Why is U.S. funding for HIV/AIDS relief in Africa under threat?

Friday, 29 September 2023 15:22 GMT

A nine-year-old shows off antiretroviral (ARV) pills before taking their medication at Nkosi's Haven, south of Johannesburg November 28, 2014. REUTERS/Siphiwe Sibeko

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Vital U.S. funding from the U.S to support millions of people in Africa living with HIV/AIDS is under threat after false claims the money was being used to fund abortions

By Nita Bhalla

NAIROBI, Sept 29 (Openly) - U.S. funding to support millions of people in Africa living with HIV/AIDS could be under threat due to opposition from Republican lawmakers who say funds were being diverted to fund abortions.

The President's Emergency Plan for AIDS Relief (PEPFAR) is a multi-billion-dollar HIV/AIDS programme that the U.S. government says has saved millions of lives globally since it was launched 20 years ago.

But as the Sept. 30 deadline approaches for the U.S. Congress to reauthorise the programme, PEPFAR is under attack.

Here are some facts about PEPFAR.

What is PEPFAR?

U.S. President George W. Bush launched PEPFAR in 2003 to fund programmes aimed at saving lives and preventing HIV infections in more than 50 countries.

Since its inception, the U.S. government says it has invested more than $100 billion through PEPFAR, saved more than 25 million lives and prevented millions of HIV infections. 

Most countries that benefit from PEPFAR funding are in sub-Saharan Africa and include Kenya, Nigeria, Zimbabwe, Uganda, South Africa, Ethiopia and the Democratic Republic of Congo.

PEPFAR must be reauthorised every five years by the U.S. Congress. The next deadline for reauthorisation is Sept. 30.

Why is PEPFAR important?

The PEPFAR initiative includes the provision of life-saving antiretorviral therapy (ART) to more than 20 million people with HIV, including members of the LGBT+ community.

ART has saved the lives of millions with HIV and increased their life expectancy to near-normal levels. It has also allowed patients to maintain viral suppression, the strongest available intervention to prevent HIV transmission.

PEPFAR also supports programmes to support adolescent girls and young women stay HIV-free, and provides funds for malaria and tuberculosis treatment and prevention.

The initiative also supports programmes to ensure babies are born HIV-free and provides critical care and support for millions of orphans, vulnerable children and their caregivers.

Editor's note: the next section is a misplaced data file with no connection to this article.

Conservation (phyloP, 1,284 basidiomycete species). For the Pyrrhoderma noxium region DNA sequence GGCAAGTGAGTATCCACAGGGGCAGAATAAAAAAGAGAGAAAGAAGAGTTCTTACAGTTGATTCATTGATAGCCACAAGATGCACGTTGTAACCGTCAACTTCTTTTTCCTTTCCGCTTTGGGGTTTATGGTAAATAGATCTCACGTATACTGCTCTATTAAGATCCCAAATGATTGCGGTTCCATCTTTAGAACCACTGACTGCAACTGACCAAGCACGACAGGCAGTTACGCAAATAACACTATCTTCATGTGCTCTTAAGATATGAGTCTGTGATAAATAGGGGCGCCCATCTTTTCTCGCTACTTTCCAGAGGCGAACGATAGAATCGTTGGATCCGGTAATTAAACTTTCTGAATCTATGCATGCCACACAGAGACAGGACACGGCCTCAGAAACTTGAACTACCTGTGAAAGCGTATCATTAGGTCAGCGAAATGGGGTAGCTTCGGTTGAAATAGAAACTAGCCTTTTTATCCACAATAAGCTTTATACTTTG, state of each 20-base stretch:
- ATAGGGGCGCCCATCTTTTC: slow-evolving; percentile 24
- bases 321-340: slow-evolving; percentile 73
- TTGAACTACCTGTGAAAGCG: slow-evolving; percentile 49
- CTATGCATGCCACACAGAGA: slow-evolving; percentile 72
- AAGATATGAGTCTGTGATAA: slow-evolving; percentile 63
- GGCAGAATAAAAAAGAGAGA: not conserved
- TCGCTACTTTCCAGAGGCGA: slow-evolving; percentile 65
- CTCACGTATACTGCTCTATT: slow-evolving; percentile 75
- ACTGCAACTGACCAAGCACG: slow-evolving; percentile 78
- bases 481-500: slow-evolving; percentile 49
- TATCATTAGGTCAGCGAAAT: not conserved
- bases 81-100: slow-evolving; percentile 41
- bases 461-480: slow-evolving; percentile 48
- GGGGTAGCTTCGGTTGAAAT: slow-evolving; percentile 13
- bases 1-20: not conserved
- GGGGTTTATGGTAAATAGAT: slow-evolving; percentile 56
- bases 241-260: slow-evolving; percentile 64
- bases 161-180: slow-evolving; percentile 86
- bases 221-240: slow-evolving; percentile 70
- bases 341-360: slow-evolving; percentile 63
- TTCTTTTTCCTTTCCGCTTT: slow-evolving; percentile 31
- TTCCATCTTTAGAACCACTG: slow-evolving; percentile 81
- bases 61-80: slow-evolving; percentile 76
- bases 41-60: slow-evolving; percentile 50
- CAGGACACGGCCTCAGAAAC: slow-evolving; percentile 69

In Kenya, for example, PEPFAR makes up more than 60% of the country's response to HIV/AIDS, and was expected to receive $350 million next year, said Allan Maleche, executive director of the Kenya Legal and Ethical Issue Network on HIV and AIDS (KELIN).

"It is a crucial part towards eradicating HIV/AIDS in Kenya, and has a broader impact towards improving public health in general," said Maleche.

Research published in medical journal The Lancet in August found that global AIDS deaths in infants and young children have fallen by 80% since PEPFAR's inception.

Why is PEPFAR under threat?

In June, a group of African politicians and Christian groups - from countries including Kenya, Uganda, Zambia, Ghana, Tanzania and Nigeria - wrote to senior U.S. Congress members saying PEPFAR funds were being misused.

"As you now seek to reauthorise PEPFAR funding, we want to express our concerns and suspicions that this funding is supporting so-called family planning and reproductive health principles and practices, including abortion, that violate our core beliefs concerning life, family, and religion," it said.

The letter did not provide any evidence.

Most African nations have strict laws on abortion, with the procedure only being permitted if the mother's life is in danger. In some countries such as Rwanda, women can be jailed for having an abortion.

Now, some Republican lawmakers are proposing to cut or limit PEPFAR funding, citing the accusations that the money is being used to conduct abortions across Africa.

What has been the response?

Health experts and local charities say the allegations are false, and warn that spreading such misinformation could have a devastating impact.

In Kenya, where 10 members of parliament signed the letter, a coalition of more than 45 charities wrote to the National Assembly protesting against the MPs.

In response, the government has sought to distance itself from the 10 Kenyan MPs.

Activists say there is a concerted campaign by conservative Christian organisations in the United States to lobby African MPs and religious groups to push against liberal policies in areas such as abortion, LGBT+ rights or sex education.

This story is part of a series supported by HIVOS's Free To Be Me programme

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(Reporting by Nita Bhalla; Editing by Jon Hemming.)

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